By Mark Hallum
A recent Quinnipiac University poll does not bode well for state Sen. Tony Avella (D-Bayside) in the upcoming mayoral race. The Queens pol came in with only a 1 percent approval rating, landing him in below the four other candidates in the Democratic primary.
Mayor Bill de Blasio had the highest approval rating with 35 percent, followed by former City Council Speaker Christine Quinn with 11 percent, City Comptroller Scott Stringer with 9 percent, U.S. Rep. Hakeem Jeffries with 8 percent and Bronx Borough President Ruben Diaz Jr. with 5 percent.
But Tim Malloy, assistant director of the Quinnipiac University Poll, said the numbers are far from representing how the election will play out.
“New Yorkers aren’t in love with Mayor Bill de Blasio, but they seem to like him better than other possible choices – except Hillary Clinton, who probably is an impossible choice,” said Malloy. “None of the possible contenders has made any real noise or spent any money, so this race still could get interesting.”
Avella announced his intention to run for mayor at a homeless shelter protest at the Holiday Inn at 59-40 55th Rd. in Maspeth Dec.18, and has championed doing away with hotel conversions into homeless shelters as well as taken on a variety issues dear to homeowners in northeast Queens.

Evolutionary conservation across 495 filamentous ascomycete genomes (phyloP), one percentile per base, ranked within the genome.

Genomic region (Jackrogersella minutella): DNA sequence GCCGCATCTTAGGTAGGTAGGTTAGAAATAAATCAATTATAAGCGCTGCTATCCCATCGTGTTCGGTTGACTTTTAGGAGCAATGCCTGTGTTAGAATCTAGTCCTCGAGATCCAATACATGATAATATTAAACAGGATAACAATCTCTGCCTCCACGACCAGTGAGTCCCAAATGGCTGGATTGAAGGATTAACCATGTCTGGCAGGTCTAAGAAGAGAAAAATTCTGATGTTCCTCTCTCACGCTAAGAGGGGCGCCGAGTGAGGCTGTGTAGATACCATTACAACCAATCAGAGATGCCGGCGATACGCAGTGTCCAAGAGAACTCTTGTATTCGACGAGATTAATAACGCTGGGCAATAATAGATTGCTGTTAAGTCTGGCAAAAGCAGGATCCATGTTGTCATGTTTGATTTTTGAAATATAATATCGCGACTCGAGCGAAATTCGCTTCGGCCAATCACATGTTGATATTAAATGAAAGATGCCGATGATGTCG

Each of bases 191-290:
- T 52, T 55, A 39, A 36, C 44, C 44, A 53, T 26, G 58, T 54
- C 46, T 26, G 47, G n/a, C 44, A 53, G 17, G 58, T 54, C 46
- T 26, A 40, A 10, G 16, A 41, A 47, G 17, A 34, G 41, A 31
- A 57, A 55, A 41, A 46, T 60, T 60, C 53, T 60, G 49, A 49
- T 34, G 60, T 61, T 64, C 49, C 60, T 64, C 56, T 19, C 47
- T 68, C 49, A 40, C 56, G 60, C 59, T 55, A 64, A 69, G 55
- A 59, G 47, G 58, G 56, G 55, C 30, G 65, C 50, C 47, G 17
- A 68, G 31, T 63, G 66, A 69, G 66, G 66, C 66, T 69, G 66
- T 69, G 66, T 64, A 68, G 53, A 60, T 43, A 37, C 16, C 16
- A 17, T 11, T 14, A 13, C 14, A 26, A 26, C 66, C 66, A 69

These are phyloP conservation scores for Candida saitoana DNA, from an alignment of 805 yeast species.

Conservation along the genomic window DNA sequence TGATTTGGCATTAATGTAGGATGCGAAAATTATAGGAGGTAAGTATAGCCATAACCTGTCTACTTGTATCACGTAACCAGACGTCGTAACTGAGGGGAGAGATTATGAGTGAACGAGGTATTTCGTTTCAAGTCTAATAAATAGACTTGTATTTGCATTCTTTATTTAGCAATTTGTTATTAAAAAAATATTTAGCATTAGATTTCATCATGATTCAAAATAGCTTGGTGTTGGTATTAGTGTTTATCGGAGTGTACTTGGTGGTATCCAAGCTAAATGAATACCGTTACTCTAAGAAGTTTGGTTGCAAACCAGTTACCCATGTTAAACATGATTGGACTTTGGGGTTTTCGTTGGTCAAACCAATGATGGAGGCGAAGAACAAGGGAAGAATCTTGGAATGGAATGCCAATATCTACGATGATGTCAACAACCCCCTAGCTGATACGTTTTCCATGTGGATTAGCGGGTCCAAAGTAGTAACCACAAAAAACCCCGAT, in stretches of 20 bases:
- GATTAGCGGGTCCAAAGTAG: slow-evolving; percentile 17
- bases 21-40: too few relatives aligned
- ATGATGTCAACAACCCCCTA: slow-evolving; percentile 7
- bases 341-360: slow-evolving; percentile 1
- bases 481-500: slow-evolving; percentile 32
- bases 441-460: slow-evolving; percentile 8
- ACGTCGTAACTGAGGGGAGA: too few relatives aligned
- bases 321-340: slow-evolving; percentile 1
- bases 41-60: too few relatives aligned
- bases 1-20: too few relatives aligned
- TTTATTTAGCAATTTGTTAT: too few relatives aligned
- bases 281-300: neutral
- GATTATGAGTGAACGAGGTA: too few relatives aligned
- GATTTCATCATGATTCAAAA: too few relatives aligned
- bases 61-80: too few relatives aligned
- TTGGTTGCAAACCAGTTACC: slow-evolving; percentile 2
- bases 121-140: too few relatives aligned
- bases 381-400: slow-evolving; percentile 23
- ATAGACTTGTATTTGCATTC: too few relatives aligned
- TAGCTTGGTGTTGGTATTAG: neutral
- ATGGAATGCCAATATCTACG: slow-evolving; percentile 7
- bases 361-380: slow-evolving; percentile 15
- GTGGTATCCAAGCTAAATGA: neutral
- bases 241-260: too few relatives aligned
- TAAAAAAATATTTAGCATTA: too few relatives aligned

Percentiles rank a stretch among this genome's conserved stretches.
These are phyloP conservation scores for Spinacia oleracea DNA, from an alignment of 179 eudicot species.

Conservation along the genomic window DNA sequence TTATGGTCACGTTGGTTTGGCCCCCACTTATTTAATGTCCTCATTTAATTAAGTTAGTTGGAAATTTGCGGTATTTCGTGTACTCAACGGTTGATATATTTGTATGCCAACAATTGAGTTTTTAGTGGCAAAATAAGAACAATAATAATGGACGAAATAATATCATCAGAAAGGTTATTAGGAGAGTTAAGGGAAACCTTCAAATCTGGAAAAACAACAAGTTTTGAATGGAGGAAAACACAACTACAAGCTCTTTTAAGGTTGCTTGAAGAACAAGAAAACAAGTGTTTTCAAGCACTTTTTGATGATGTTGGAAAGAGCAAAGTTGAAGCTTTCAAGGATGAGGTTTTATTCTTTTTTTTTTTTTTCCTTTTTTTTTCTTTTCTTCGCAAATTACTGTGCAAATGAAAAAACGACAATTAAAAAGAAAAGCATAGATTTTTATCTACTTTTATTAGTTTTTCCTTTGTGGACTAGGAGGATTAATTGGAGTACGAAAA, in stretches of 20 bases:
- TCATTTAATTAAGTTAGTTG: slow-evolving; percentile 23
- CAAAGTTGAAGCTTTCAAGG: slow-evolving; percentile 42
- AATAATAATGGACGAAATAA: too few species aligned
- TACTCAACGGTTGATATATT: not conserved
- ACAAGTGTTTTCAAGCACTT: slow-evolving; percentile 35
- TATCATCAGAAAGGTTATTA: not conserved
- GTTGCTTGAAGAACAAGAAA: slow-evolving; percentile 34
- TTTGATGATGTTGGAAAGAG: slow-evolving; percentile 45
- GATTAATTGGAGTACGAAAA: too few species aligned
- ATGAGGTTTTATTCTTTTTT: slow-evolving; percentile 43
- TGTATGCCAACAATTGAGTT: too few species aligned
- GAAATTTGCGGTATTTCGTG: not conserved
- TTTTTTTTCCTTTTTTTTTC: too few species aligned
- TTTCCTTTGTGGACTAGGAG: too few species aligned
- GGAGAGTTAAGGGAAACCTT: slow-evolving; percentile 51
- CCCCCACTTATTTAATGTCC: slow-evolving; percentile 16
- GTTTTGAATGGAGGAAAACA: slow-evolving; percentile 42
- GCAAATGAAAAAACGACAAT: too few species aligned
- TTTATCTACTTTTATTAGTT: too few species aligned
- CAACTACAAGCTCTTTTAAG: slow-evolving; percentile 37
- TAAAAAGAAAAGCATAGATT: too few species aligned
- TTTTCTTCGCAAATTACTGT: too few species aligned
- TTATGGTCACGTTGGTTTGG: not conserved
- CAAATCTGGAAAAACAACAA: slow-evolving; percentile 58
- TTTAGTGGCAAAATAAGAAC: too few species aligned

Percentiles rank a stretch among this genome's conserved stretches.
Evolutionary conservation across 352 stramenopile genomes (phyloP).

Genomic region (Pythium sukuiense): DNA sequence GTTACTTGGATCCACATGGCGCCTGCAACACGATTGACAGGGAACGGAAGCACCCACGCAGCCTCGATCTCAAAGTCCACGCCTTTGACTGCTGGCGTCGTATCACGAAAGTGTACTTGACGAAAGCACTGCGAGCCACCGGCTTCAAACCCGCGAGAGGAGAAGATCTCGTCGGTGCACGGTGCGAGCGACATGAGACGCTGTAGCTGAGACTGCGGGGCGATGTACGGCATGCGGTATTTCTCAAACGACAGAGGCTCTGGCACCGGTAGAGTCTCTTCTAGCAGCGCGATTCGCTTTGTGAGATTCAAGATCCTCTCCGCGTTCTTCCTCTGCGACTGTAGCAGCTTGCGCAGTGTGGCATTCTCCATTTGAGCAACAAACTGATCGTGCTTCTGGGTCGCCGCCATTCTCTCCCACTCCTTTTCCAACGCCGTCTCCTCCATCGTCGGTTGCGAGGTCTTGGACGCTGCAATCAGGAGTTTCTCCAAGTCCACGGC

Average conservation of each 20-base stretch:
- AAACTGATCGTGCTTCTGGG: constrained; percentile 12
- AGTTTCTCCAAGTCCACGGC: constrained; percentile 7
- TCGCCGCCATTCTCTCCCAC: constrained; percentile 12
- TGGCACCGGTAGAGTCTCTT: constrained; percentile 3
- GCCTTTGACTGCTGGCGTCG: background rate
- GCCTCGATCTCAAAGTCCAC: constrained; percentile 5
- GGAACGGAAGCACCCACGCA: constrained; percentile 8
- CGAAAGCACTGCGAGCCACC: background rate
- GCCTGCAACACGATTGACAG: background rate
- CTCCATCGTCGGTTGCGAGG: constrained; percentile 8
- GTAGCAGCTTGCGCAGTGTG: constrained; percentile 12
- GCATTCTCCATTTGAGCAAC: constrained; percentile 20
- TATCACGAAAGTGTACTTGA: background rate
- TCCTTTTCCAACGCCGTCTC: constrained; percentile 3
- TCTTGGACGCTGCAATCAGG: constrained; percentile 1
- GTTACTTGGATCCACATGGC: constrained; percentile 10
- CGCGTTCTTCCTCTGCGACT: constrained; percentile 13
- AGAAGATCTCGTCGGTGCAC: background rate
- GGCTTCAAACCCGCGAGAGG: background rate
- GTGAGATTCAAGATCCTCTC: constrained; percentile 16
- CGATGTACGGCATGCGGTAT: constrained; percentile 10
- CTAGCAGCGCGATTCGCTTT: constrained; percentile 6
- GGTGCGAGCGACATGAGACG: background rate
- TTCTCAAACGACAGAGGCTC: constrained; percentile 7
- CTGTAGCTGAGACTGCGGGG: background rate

“I believe we have reached a crossroad in the direction our city should be taking,” Avella said during the announcement. “Under Mayor de Blasio we have more homeless than ever – our taxes continue to rise and it is more expensive to live here than ever before, all of this, while our quality of life fades away. I believe it is time for a change.”
Avella has challenged elected officials at all levels as an outspoken advocate for his constituents. In November, he went as far as Brooklyn to cultivate support leading up to his announcement and met with leaders of Marine Park Civic, Gerritsen Beach Cares, Sheepshead Bay – Plumb Beach Civic Association, the Brooklyn Housing Preservation Alliance, and the Bay Improvement Group, among others.
Avella has preached a bottom-up style of governance, as opposed to what he calls a top-down approach from de Blasio, a point which resonated among civic leaders in Brooklyn and echoed by those protesting the Holiday Inn shelter in Maspeth.
Avella told the crowd at the announcement he would adopt the 2 percent property tax cap and properly fund school capital and expense projects to provide students with up-to-date technology.
He ran for mayor in 2009 and was defeated in the Democratic primary.
Reach reporter Mark Hallum by e-mail at mhall